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DJIBOUTI (Oct. 7, 2012) - Petty Officer 3rd Class Charlie D. Murphy, 22, a hospital corpsman with Combat Logistics Battalion 24, 24th Marine Expeditionary Unit, and McMinnville, Tenn., native, holds security on a patrol while training in the coastal mountains of Djibouti, Oct. 7, 2012. Non-infantry Marines like Murphy, with CLB-24, trained alongside their infantry brethren from Bravo Company, Battalion Landing Team 1st Battalion, 2nd Marine Regiment, 24th MEU, during a three-week training package to gain a shared understanding of each other's roles in the Marine Corps Air Ground Task Force. The 24th MEU is deployed with the Iwo Jima Amphibious Ready Group as a theater reserve and crisis response force for U.S. Central Command and the U.S. Navy's 5th Fleet area of responsibility. (Photo by Staff Sgt. Robert L. Fisher III)

Photo by Staff Sgt. Robert L. Fisher III

‘Every Marine a Rifleman’ during training package in Djibouti

16 Oct 2012 | SSgt Robert L. Fisher III 24th Marine Expeditionary Unit

A handful of Marines and a sailor with the Combat Logistics Battalion 24, 24th Marine Expeditionary Unit, saw the “other side of the coin” when they assumed an infantry role during a three-week training force package in Djibouti, which took place Sept. 29 through Oct. 16, 2012.

The extensive training package, based in the coastal mountains off the Gulf of Tadjoura, allowed the Marines from CLB-24 to get back to the basics of being an infantry rifleman with their fellow Marines of Battalion Landing Team 1st Battalion, 2nd Marine Regiment, the ground combat element for 24th MEU.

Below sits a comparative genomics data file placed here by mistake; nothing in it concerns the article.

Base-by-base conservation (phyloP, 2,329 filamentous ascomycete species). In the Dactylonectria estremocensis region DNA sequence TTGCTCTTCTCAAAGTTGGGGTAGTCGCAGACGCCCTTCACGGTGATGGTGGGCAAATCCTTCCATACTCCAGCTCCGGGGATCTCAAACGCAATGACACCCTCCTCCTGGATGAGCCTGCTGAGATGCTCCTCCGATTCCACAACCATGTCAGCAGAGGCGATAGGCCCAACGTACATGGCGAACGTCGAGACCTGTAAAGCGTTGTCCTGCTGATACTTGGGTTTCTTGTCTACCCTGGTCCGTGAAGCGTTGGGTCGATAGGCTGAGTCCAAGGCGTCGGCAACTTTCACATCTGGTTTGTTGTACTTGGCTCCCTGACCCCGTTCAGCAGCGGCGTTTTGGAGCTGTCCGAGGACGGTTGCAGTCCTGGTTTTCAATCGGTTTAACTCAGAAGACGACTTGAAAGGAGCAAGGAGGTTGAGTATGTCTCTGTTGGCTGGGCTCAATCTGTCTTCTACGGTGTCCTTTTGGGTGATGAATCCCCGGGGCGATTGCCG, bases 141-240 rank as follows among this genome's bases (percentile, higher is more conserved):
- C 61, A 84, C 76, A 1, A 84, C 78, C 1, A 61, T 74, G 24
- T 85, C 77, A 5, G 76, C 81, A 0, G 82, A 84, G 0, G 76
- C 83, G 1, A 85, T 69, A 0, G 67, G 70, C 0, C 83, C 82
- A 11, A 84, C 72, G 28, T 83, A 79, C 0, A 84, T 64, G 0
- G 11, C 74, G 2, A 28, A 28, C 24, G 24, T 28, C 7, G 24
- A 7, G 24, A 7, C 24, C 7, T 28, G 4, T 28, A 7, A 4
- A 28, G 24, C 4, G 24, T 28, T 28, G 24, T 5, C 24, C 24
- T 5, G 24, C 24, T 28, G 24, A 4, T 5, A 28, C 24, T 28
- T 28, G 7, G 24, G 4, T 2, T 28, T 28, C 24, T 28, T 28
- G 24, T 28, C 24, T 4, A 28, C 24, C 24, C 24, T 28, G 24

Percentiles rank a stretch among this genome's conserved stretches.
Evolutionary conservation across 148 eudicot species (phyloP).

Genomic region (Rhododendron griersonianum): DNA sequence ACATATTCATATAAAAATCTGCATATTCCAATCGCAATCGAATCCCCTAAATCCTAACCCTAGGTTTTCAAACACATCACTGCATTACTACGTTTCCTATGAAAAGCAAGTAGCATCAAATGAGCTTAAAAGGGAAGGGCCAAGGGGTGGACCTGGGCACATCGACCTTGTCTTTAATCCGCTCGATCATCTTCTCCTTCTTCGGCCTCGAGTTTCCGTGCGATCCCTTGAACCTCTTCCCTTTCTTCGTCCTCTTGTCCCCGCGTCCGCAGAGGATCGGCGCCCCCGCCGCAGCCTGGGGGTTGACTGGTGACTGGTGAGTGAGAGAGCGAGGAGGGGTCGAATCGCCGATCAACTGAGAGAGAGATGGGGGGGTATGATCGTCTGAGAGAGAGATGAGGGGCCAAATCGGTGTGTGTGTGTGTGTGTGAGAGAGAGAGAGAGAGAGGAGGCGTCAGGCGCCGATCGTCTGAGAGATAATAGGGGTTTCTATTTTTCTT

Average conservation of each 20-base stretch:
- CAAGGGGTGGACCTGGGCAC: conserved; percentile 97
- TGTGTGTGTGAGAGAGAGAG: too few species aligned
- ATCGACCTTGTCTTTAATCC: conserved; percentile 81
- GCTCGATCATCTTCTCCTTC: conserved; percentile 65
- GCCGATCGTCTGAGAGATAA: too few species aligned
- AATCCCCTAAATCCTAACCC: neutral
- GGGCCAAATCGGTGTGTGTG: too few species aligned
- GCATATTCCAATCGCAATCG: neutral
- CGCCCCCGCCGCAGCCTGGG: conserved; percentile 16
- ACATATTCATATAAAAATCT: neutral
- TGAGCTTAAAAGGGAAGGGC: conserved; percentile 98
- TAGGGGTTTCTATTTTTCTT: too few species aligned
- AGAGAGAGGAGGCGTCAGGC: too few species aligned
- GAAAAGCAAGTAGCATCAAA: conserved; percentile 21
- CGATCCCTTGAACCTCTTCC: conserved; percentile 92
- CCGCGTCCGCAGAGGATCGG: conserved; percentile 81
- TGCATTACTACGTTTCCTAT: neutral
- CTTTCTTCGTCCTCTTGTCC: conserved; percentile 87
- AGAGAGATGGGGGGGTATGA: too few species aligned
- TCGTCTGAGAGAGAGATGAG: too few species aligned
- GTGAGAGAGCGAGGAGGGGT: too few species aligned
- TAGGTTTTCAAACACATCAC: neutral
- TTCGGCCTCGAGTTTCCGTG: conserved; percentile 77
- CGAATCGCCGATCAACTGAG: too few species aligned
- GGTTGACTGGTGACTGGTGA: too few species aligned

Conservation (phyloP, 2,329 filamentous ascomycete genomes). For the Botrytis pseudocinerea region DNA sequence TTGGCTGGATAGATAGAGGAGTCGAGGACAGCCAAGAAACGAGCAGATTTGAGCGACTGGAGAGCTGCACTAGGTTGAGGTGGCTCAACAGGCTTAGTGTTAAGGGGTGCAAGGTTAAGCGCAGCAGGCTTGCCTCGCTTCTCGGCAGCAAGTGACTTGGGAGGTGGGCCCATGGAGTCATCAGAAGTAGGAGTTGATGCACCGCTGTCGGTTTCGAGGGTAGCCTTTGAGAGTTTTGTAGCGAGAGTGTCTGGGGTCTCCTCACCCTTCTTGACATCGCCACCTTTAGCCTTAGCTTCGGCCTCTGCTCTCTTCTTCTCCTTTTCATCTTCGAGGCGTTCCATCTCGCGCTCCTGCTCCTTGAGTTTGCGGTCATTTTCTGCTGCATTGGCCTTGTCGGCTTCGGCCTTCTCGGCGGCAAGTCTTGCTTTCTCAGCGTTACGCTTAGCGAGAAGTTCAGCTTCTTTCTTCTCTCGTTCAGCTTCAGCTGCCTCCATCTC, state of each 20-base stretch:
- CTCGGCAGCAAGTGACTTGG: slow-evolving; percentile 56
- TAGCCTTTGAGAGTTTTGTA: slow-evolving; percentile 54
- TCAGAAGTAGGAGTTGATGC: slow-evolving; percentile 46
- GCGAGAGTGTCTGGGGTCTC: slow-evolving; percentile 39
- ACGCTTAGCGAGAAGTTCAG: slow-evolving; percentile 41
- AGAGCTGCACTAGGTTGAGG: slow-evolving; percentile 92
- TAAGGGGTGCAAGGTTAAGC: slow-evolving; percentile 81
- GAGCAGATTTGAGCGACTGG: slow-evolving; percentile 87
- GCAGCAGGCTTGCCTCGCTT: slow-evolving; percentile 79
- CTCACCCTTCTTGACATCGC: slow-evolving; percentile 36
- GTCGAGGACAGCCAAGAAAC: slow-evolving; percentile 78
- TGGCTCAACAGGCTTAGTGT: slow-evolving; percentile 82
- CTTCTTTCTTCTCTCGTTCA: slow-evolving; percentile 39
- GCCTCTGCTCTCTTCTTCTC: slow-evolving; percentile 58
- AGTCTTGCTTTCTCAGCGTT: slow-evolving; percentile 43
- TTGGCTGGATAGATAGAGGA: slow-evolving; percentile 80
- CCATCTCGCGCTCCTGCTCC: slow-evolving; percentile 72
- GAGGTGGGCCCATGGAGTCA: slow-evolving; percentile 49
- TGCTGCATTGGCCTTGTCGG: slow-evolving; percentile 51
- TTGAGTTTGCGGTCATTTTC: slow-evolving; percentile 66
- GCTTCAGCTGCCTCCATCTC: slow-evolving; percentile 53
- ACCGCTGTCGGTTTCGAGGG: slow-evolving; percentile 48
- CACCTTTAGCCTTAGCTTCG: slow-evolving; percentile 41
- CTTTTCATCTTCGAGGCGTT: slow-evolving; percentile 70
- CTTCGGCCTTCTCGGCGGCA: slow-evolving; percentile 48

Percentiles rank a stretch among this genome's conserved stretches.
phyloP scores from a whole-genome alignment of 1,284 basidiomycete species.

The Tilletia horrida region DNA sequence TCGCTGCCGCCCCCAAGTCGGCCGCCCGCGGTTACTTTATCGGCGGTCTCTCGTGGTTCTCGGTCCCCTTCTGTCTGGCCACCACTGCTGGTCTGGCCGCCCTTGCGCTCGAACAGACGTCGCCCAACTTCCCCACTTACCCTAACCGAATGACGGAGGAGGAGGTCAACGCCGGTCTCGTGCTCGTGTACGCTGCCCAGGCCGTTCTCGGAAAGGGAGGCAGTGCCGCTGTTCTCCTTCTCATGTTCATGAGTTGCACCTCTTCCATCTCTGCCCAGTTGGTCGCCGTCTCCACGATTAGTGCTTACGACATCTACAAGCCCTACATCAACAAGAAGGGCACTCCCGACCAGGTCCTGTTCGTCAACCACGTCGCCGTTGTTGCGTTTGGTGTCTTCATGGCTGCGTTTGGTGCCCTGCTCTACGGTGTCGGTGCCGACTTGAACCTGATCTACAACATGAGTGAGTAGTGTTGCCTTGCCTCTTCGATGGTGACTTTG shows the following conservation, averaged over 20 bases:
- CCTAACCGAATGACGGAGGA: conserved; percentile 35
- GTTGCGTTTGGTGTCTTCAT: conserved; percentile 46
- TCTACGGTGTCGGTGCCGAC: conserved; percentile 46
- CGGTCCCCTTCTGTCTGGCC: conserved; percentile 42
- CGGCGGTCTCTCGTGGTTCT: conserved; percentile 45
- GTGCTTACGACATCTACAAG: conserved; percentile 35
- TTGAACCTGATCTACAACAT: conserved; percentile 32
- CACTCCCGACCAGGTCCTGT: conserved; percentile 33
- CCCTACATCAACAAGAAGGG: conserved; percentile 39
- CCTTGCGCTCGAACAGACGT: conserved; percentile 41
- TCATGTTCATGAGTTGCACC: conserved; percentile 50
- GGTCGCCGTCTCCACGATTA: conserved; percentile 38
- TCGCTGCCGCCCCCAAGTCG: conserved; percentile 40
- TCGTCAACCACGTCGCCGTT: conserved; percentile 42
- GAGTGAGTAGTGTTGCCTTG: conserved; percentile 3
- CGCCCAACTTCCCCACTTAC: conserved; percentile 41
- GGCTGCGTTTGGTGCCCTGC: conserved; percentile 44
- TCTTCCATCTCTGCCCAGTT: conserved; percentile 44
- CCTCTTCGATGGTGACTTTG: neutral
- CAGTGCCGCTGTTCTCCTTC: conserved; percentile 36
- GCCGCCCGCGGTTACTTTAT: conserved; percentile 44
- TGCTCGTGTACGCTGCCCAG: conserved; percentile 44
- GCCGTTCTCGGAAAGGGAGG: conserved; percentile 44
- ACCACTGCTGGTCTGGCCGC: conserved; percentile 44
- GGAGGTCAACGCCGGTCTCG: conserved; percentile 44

Mixing the training group with Marines from a variety of job fields allowed each Marine to gain an appreciation of each other’s role in the Marine Corps Air Ground Task Force. For Marines of CLB-24, whose primary mission is providing logistics support for the BLT, this opportunity allowed them to gain an understanding of why their support is needed, and how that support is requested.

“It takes them out of the supporting role and puts them in the supported role… now they see the other side of the coin. They know what goes into a resupply, so now they can understand both sides of it,” said Capt. Juan Ramos, officer-in-charge of the training force package. “It gives some shared understanding of what each other does. They are learning from each other.”

The training package forced the Marines through a rigorous medley of training in basic infantry skills, desert survival techniques, endurance courses and concluded with a five-day, force-on-force exercise.

“It’s nice to learn something other than just your job,” said Lance Cpl. Bradley J. McKinney, 21, a motor vehicle operator with CLB-24, and Selinsgrove, Pa., native. “It helps you appreciate your job and what you have. I work with a bunch of different MOS’s (military occupational specialties) in motor-t (transport), so I learn about other jobs, but this is different.”

The logistics Marines learned an array of infantry basics from hand and arm signals used to communicate silently while on patrol to establishing a patrol base and conducting 24-hour operations against another force.